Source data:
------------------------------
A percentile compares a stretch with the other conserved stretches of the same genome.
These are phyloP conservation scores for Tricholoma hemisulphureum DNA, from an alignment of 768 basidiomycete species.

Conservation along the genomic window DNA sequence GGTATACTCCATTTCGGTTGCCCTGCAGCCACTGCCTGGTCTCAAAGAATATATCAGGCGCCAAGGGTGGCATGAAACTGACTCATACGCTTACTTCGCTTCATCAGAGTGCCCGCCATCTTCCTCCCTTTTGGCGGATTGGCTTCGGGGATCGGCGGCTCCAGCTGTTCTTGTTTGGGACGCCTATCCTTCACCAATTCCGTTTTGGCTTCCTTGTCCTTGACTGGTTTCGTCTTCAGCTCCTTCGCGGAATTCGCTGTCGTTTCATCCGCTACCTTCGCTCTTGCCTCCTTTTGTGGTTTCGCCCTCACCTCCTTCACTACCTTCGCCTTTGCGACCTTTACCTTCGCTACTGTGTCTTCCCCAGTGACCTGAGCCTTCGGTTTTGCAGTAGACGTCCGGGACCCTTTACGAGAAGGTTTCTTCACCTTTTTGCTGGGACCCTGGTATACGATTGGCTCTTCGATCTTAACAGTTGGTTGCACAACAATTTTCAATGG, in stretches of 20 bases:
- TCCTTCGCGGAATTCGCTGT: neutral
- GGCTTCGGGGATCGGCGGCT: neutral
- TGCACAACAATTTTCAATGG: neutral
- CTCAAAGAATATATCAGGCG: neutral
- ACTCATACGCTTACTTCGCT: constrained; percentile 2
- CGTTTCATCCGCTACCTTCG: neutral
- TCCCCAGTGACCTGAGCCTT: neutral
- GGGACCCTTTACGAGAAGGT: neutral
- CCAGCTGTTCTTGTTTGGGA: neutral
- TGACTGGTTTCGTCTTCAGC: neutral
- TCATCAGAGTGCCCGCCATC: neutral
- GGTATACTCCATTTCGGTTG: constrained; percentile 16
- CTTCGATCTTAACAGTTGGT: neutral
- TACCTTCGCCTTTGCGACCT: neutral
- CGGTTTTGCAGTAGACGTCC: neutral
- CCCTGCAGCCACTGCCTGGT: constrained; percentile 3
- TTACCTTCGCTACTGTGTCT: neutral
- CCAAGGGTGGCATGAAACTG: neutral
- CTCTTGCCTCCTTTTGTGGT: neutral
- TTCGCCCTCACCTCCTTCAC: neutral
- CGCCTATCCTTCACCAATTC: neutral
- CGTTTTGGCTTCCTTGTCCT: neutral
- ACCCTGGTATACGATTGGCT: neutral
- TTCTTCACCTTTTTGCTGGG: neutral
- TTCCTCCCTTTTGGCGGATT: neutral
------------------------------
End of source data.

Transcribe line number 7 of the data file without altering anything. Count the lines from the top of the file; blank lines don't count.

- CTCAAAGAATATATCAGGCG: neutral